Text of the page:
First of all the report gives no information about who provided the funding or the supplements. Remember that Pfizer's junque vitamin Centrum gets to tout all the marvelous benefits of vitamins. Because its Pfizer, a big campaign donor to the current administration, whose lobbyists get to participate in writing new drug legislation a when no one else can, also gets its vitamins paid for in the Senior drug payola to the drug companies program. If it was anyone else or some small company any claim is off limits without raising the ire of the FDA, strongly protecting the drug companies from the other side of the door.

Another important issue not reported in this study is that the amounts provided participants is extremely low in comparison to therapeutic dosing, or in what we refer to as orthomolecular medicine.

What the study failed to do was to provide the basic requirement of vitamin c for an adult. This happens to be 3000 mg a day because humans do not make their own vitamin C as do primates and other animals. This basic amount was determined through primate studies.

Therapeutic doses are substantially higher in many cases. Right now I am taking 12500 mg daily in five divided doses because it is harvest where I live and the dust is causing me to have unhappy lungs. With the vitamin C at this level I have no respiratory issues and this reduces stress on my heart. I too am in the age range of this study's participants. In addition I take non-soy vitamin E, 800 IU daily and a combination vitamin A / Beta Carotene tablet of 25,000 IU a day. Many people, including researchers, may not know that beta-carotene cannot convert to vitamin A alone.

"The women consumed either 500 milligrams of ascorbic acid (vitamin C) every day, 600 international units of vitamin E every other day, or 50 milligrams of beta carotene every other day."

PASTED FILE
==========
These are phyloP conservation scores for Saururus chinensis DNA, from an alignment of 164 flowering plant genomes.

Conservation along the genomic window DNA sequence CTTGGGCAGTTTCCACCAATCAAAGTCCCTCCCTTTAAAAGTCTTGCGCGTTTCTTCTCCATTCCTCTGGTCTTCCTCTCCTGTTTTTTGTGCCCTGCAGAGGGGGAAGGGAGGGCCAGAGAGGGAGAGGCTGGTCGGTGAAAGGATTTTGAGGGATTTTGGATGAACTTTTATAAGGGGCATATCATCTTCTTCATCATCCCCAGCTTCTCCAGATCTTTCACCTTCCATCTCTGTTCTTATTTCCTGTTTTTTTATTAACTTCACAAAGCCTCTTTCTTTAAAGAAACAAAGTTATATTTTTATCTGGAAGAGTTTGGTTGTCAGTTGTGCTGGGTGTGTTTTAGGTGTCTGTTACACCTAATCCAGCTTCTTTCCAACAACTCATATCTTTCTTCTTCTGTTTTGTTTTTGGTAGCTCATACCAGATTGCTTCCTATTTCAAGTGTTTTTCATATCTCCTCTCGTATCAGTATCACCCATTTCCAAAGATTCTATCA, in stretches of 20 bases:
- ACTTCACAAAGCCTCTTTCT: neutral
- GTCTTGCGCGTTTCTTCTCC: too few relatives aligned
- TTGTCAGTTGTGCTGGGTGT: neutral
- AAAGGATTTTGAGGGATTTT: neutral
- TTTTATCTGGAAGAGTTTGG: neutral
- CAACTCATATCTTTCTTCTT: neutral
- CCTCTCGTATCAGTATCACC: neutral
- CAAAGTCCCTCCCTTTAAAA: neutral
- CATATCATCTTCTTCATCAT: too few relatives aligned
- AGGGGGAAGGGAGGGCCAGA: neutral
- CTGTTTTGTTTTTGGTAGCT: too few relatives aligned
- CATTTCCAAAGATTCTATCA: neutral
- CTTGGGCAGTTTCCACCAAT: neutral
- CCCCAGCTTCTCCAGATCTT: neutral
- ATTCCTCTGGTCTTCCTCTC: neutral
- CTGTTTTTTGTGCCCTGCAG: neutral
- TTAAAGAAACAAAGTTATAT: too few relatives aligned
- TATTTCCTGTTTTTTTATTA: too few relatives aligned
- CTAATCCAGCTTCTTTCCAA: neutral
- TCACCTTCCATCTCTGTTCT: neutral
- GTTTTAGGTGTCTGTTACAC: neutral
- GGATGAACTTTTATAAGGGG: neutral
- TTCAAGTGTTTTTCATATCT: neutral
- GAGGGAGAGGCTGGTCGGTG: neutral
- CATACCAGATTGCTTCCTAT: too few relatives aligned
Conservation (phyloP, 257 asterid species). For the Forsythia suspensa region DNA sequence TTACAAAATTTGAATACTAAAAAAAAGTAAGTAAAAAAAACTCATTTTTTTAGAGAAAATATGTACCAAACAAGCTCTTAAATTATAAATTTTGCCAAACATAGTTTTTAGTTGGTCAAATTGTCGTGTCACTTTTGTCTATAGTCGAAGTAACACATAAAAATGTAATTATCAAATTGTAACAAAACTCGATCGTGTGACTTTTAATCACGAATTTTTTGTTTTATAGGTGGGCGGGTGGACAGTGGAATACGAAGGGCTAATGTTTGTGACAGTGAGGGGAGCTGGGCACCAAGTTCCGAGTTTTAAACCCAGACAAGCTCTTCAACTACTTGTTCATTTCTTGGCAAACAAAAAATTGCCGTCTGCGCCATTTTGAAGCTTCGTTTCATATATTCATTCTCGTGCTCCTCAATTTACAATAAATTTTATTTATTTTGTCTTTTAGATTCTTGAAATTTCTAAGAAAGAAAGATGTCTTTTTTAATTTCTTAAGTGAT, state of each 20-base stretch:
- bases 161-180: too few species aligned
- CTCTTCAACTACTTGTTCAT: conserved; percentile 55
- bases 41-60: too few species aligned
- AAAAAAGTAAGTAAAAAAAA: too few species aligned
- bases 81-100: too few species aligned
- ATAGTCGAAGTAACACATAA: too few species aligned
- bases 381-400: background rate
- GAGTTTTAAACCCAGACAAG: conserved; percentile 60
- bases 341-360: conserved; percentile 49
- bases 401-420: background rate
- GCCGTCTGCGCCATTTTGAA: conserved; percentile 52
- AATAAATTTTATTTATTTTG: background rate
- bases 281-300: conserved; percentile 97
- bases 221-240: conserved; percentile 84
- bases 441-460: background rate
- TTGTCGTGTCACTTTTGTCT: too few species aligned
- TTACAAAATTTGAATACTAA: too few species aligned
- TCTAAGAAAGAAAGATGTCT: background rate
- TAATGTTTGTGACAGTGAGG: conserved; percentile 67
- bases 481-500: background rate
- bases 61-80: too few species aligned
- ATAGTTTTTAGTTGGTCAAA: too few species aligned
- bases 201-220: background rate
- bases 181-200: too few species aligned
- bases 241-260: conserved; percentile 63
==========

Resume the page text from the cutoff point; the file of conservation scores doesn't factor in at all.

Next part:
In itself, the above reference to the study informs me that the outcome was to show vitamins do no good for health.

Don't be fooled, see more here from the experts.

And as far as getting enough vitamins in the diet is groundless because of corporate agricultural methods and food processing, all permitted by your government.

CHICAGO (Reuters) 13 August 07
Common vitamins no help for women's hearts: study -
Middle-aged women at risk for heart disease received little benefit from taking vitamins C, E or beta carotene, researchers said on Monday.

Though vitamin supplements provided no heart benefit, eating a diet rich in those vitamins does make for healthier heart, their study noted.

Experts believe a nutritious diet rich in these vitamins protect the body's cardiovascular system by counteracting compounds known as "free radicals." These harmful compounds build up in the body and can damage artery linings, encourage blood clots and alter the function of blood vessels.

"Single antioxidants (vitamins) may not reflect the complex vitamins and nutrients found in foods, which may explain the discrepancies between most intervention trials and studies of fruits and vegetables," wrote study author Nancy Cook of Brigham and Women's Hospital and Harvard Medical School in Boston.

"While additional research into combinations of agents, particularly for stroke, may be of interest, widespread use of these individual agents for cardiovascular protection does not appear to be warranted," she concluded.

Among the more than 8,000 women, average age 61, involved in the study only a combination of vitamins C and E conferred a slightly lower risk of stroke compared to placebos.

The participants were tracked for roughly nine years for fatal heart disease, heart attacks, strokes and heart-related surgery, the study published in the Archives of Internal Medicine said. Heart disease is the leading cause of death in the industrialized world.

"Do we expect these supplements to reverse 30 years of heart disease? Of course they won't," said Andrew Shao of the Council for Responsible Nutrition, a trade group for the industry that produces $20 billion in U.S. states annually.

"But studies show that supplementation with modest amounts of antioxidants over a long period of time, 10 years or more, (produces) modest benefits," he said. "They're subtle, as should be expected when you're talking about nutrients and not pharmaceuticals," or prescription drugs.

Importantly, the study showed taking the supplements did not harm the women, Shao said, as some recent research has suggested based on deaths from all causes.

The women consumed either 500 milligrams of ascorbic acid (vitamin C) every day, 600 international units of vitamin E every other day, or 50 milligrams of beta carotene every other day. Some consumed more than one.